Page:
The Democratic incumbent who earned an “A” in the 2021 People First Report Card for consistently voting in favor of her constituents, is up for reelection. This is how she plans to keep fighting for hardworking Floridians, as she looks out for the interests of Boricuas in the state.
After earning a law degree from Georgetown University, Fentrice Driskell returned to her native Florida and became a partner in an Orlando law firm. At the time, the also Harvard graduate thought she would dedicate herself to community service. But that changed dramatically after the 2016 election that saw Donald Trump’s contentious rise to power.
“I felt like the country was becoming more divided. I started thinking, ‘OK, do I have something to offer?’” the representative in the Florida House of Representatives from the 63rd District told Floricua.
First order of business: to augment the number of women in the state’s House of Representatives. “At the time it was fewer than 25% women [and] that seemed to me woefully out of balance,” said Driskell, who was elected to the Florida House of Representatives in 2018. She has also been unanimously elected as Leader of the Florida House Democratic Caucus for the 2024–2026 term and will be the first Black woman to serve in that role. This means that if Democrats become the majority party in 2024, Driskell would be the speaker of the House.
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‘Tallahassee is Broken’
Now, as she runs for reelection for District 63, which covers part of Tampa and northern Hillsborough County, Driskell says that Tallahassee—the state’s seat of government—is “broken.” That is because the cards are stacked in favor of the powerful and the politically connected, “instead of our hardworking Florida families, small business owners, and seniors,” said Driskell, who received an “A” in the 2021 People First Report Card for consistently voting in favor of her constituents. As always, she wants to ensure that they have access to the things that matter most to hardworking families like her own. These include:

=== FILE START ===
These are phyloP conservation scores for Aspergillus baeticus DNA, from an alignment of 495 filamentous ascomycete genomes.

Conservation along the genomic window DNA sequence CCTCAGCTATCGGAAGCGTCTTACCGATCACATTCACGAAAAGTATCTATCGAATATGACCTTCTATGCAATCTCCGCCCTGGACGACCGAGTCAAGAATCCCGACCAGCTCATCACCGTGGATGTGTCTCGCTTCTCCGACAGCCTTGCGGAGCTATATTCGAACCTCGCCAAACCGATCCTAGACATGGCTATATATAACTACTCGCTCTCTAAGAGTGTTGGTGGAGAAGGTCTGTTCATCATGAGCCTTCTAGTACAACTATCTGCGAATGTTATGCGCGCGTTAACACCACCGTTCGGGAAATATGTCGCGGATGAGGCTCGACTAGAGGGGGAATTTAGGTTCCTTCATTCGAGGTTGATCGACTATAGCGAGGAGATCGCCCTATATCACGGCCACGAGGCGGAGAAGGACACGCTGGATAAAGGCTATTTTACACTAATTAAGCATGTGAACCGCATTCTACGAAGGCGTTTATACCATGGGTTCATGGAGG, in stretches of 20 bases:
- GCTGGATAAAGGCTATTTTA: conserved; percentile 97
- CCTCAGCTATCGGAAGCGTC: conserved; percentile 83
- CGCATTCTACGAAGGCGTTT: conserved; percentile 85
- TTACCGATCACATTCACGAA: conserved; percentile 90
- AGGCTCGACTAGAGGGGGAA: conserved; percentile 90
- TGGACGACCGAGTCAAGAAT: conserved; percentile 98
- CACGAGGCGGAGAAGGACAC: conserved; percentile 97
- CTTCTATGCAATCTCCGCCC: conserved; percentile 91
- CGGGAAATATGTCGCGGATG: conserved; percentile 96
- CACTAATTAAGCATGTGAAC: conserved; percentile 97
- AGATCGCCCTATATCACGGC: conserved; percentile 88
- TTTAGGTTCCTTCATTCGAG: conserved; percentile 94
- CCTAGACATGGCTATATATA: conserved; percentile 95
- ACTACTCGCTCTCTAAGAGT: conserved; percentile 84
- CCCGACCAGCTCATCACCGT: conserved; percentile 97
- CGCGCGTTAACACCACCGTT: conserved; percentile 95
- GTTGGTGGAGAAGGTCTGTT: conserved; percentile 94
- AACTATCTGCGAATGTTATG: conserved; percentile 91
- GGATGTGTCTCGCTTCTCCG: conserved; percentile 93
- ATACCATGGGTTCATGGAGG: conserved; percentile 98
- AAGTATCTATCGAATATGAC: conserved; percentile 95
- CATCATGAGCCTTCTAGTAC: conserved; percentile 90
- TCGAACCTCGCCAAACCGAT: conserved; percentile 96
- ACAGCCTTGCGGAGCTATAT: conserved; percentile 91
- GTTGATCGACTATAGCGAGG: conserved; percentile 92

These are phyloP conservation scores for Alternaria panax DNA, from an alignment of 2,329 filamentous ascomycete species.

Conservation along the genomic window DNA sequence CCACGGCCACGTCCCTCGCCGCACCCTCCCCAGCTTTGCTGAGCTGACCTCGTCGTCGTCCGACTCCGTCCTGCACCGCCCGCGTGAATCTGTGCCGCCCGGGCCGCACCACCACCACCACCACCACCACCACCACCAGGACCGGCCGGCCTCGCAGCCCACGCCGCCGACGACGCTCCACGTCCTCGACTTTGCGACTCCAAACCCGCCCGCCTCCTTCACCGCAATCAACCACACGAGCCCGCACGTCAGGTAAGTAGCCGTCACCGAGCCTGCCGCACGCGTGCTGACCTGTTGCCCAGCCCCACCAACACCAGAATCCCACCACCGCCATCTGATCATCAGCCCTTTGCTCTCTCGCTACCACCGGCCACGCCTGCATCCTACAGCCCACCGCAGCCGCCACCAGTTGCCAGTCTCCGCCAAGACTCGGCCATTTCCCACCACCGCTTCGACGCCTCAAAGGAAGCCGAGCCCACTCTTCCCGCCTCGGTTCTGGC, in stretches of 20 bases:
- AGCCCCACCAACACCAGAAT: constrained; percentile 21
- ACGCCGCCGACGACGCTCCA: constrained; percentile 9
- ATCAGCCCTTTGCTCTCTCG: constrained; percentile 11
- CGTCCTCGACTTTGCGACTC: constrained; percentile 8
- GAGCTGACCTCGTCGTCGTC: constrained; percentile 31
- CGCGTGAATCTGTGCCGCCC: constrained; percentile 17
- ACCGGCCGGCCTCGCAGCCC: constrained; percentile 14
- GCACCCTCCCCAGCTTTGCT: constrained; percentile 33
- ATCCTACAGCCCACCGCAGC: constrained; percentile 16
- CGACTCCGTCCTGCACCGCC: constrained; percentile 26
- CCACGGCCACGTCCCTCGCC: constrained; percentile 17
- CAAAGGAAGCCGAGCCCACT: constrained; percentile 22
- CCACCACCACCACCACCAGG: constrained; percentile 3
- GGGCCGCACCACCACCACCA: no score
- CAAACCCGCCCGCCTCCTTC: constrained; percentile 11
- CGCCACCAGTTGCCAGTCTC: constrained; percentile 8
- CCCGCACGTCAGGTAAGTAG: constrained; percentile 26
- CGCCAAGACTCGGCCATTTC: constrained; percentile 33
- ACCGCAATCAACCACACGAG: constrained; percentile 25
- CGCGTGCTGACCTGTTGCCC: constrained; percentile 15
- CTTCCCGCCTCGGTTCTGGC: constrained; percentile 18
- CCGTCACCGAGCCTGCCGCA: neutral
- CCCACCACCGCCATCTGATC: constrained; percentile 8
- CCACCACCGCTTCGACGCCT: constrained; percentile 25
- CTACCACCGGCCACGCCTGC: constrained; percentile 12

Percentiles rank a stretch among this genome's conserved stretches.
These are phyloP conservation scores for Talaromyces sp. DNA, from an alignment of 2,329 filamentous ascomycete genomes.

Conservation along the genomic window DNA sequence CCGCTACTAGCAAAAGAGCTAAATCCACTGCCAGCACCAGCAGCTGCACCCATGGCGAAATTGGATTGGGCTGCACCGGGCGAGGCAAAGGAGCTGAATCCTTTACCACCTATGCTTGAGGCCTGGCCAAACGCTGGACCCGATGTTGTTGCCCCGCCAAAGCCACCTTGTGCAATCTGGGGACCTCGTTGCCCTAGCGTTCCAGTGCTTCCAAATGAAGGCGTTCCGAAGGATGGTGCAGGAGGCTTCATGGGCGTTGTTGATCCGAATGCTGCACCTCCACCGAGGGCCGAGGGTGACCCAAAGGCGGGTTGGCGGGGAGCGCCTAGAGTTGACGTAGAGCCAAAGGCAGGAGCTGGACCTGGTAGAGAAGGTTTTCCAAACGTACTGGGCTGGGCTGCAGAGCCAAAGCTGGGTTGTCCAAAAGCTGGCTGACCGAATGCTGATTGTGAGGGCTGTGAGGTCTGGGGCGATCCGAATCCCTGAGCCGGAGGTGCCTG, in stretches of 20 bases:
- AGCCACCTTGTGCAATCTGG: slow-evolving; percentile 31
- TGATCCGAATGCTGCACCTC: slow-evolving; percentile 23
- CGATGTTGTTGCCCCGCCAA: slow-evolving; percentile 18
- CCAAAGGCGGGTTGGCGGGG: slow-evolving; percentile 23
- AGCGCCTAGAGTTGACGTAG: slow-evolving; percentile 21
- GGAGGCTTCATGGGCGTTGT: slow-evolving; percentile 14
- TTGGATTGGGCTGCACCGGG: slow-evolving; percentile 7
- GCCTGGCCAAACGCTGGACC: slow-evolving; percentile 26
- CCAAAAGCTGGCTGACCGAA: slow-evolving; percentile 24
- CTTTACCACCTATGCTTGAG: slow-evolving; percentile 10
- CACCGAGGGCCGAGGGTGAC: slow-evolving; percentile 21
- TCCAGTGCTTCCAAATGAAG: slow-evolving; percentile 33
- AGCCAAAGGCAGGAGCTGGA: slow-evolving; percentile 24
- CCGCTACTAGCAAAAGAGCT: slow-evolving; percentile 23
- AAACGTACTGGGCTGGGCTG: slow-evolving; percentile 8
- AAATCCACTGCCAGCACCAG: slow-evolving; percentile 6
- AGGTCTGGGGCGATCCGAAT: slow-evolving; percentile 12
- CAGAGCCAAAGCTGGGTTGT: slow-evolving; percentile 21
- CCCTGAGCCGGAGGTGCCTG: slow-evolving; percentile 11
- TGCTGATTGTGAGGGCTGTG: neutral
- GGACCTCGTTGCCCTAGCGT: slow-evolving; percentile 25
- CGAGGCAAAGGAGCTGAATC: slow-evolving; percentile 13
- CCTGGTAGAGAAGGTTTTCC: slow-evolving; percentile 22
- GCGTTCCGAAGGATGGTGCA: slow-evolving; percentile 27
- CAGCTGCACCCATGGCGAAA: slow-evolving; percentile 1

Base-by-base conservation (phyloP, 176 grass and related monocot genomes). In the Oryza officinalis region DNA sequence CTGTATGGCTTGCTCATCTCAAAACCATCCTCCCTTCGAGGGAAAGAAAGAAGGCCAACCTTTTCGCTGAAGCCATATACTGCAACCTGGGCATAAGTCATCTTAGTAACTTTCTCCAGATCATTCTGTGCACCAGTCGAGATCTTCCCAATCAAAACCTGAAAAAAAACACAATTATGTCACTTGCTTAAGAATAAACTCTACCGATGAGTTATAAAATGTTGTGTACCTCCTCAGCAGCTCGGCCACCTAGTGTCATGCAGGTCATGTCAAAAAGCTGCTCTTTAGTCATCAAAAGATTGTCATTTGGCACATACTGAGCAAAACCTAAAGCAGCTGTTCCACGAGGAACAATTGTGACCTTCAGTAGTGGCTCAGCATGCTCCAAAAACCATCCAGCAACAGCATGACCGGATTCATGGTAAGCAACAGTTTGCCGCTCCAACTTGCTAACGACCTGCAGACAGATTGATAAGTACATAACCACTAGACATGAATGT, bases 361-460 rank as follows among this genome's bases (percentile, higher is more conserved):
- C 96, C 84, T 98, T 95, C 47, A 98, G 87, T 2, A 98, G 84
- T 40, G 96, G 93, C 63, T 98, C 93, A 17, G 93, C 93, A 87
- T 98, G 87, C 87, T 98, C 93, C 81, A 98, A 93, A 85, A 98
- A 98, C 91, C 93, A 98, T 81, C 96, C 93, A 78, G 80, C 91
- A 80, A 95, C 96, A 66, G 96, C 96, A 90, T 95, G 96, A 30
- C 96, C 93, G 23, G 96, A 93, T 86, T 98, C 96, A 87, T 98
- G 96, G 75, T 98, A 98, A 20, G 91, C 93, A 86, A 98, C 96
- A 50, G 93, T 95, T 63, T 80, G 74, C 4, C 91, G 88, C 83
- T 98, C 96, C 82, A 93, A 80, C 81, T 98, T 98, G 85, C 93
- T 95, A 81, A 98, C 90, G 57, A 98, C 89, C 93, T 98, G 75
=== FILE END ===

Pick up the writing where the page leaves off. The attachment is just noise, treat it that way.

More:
- Supporting small businesses and providing workforce training to create better-paying jobs.
- Expanding affordable housing for hardworking families, young professionals, and seniors by promoting public-private partnerships.
- Protecting land and water by promoting energy independence and helping Florida lead in solar energy. She also proposes to ban fracking, fight offshore drilling, and hold polluters accountable. “What has been happening with red tide has been unconscionable. We need more resources dedicated not just to the research, but also to the cleanup of those areas because people are getting very concerned about what’s happening with our environment.”
- Providing children with quality education. Driskell, who is a product of Florida’s public schools, said she is committed to “fight to keep our kids safe and to fully fund our schools in Hillsborough County, from early childhood through college or career and technical education, to ensure a brighter future for our children.”
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An Eye on Puerto Ricans
Driskell is keenly aware of the issues affecting Boricuas across the state, particularly those in Central Florida.
“We need to pay a lot more attention to the needs of that community,” she said. “One issue that bubbled up to me all the way here in Tampa is the issue of domestic violence and sexual assault that is happening back on the island, and how I, as a Black woman ally and a representative can use my voice to be supportive of the members of the Puerto Rican community here who are trying to help the population back home.”
For this reason, Driskell has been working alongside Puerto Rican lawmaker Daisy Morales of the Florida House of Representatives, who tries to bring greater attention to that issue. At the same time, Driskell said that, like all communities, Boricuas in the state “want to make sure that there are good public schools, that there is access to quality, affordable healthcare, that there is access to good paying jobs.”
You Have the Power
Driskell believes that if people were inspired to vote, they could achieve great changes in one election cycle. “I try to remind people that their vote matters. Look for the candidates who reflect your values and then do what you can to support them. For those who care about the issues, you have to go out and vote.”